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WARSAW 2016 1-2 Competition

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Land of the Little People: War games


- Israeli filmmaker Yaniv Berman's feature debut is a violent fairy tale exploring the social circumstances emerging from Israel's political situation

Land of the Little People: War games
Mishel Pruzansky in Land of the Little People

Cineuropa has just covered Isreali film Antenna [+see also:
film review
film profile
(in the Warsaw Film Festival’s International Competition), which deals with consequences the country's political situation has on its citizens' everyday lives in a compassionate way. Now, with its European premiere in the event's 1-2 Competition, after world-premiering at Shanghai, writer-director Yaniv Berman's first feature film, Land of the Little People [+see also:
film profile
, provides a much more condemning look at the effect that this country’s perpetual state of war has on its children.

The film is set up almost as a fairy tale. It starts with four children on the brink of adolescence hunting in the woods, with makeshift bows and crossbows, who catch a baby boar in a trap. They then take the animal, which they have put it out of its misery with a single blow to the head with a rock wielded by the only girl in the group, Tali (Mishel Pruzansky), to an abandoned building, once part of a military base. There is a well inside, and they throw the carcass down it, as a sacrifice to a monster that (they are pretending) lives there, saying "she is always hungry for blood".

After the opening credits roll, we see they live in an army town. A new war has started and their fathers have gone to the front, leaving behind both the children and their mothers, at least two of which are pregnant.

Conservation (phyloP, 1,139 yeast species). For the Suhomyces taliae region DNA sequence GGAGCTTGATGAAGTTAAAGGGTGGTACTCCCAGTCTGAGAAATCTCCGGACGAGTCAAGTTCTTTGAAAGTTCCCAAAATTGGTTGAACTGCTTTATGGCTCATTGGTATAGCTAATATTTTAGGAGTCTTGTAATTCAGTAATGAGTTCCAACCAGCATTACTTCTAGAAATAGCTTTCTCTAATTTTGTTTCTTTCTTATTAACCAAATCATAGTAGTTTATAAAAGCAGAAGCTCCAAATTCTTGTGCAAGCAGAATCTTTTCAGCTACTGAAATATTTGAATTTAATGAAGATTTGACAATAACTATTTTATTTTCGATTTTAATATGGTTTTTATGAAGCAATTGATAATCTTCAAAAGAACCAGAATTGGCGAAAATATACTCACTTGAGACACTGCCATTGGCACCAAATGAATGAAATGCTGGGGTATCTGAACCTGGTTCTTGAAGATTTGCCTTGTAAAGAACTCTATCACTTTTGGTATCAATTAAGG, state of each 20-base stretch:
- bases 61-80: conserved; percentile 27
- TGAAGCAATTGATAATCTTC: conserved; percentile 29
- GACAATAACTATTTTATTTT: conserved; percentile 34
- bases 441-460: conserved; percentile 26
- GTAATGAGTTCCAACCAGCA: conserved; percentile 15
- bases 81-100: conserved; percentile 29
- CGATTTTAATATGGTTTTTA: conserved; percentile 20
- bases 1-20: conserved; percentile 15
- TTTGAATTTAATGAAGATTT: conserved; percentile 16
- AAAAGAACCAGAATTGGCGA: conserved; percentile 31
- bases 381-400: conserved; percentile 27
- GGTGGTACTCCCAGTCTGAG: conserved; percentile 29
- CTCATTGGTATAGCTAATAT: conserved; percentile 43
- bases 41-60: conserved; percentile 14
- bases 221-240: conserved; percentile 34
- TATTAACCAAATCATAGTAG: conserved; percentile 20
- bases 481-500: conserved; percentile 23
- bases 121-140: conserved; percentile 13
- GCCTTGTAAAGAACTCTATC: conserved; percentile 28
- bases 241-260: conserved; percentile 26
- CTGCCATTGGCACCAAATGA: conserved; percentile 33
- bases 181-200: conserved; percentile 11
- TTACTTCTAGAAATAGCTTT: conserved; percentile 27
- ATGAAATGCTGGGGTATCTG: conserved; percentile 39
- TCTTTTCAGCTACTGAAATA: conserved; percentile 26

The gang has its enemies, a group of older boys who bully them, and they see a chance to acquire a weapon that would give them a definite advantage over their advisories when two soldiers appear in their hideout at the former base. The two are clearly deserters, who Yonathan (Amit Hechter) calls cowards and traitors. During this verbal altercation, his brother, Chemi (Ben Sela), manages to steal a handgun from the soldiers' bags.

The story will end in an extremely violent way, but it is hard to feel sympathy for any of the characters. The two deserters treat each other terribly; with the arrogant Yaron (Maor Schwitzer) constantly accusing the whining Omer (Ofer Hayun), as they wait for a friend to pick them up. The kids are no better; there is little compassion or real human connection between them, except for one scene of bizarre attraction between Tali and Chemi.

The film is a chilling look at how children absorb and adopt the violence that surrounds them, and, chances are, they will turn into ruthless adults, perpetuating the circle of aggression and conflict.

Land of the Little People is a difficult film to watch. Berman's excellent work with the child actors contributes to its plausibility, which, in the end, is quite shocking – a feeling that would be much stronger if any of the characters were actually likeable. As a condemnation of society and a political message, the film definitely works, but is there really no room for any humanity in this situation? Maybe Berman believes that presenting only the worst elements of the greater context of war can help move people to action. If we consider that this film is one of the rare titles listed as a co-production between Israel and Palestine, this may very well be the case.

Land of the Little People was produced by Fresco Films and is handled internationally by Pluto Film.

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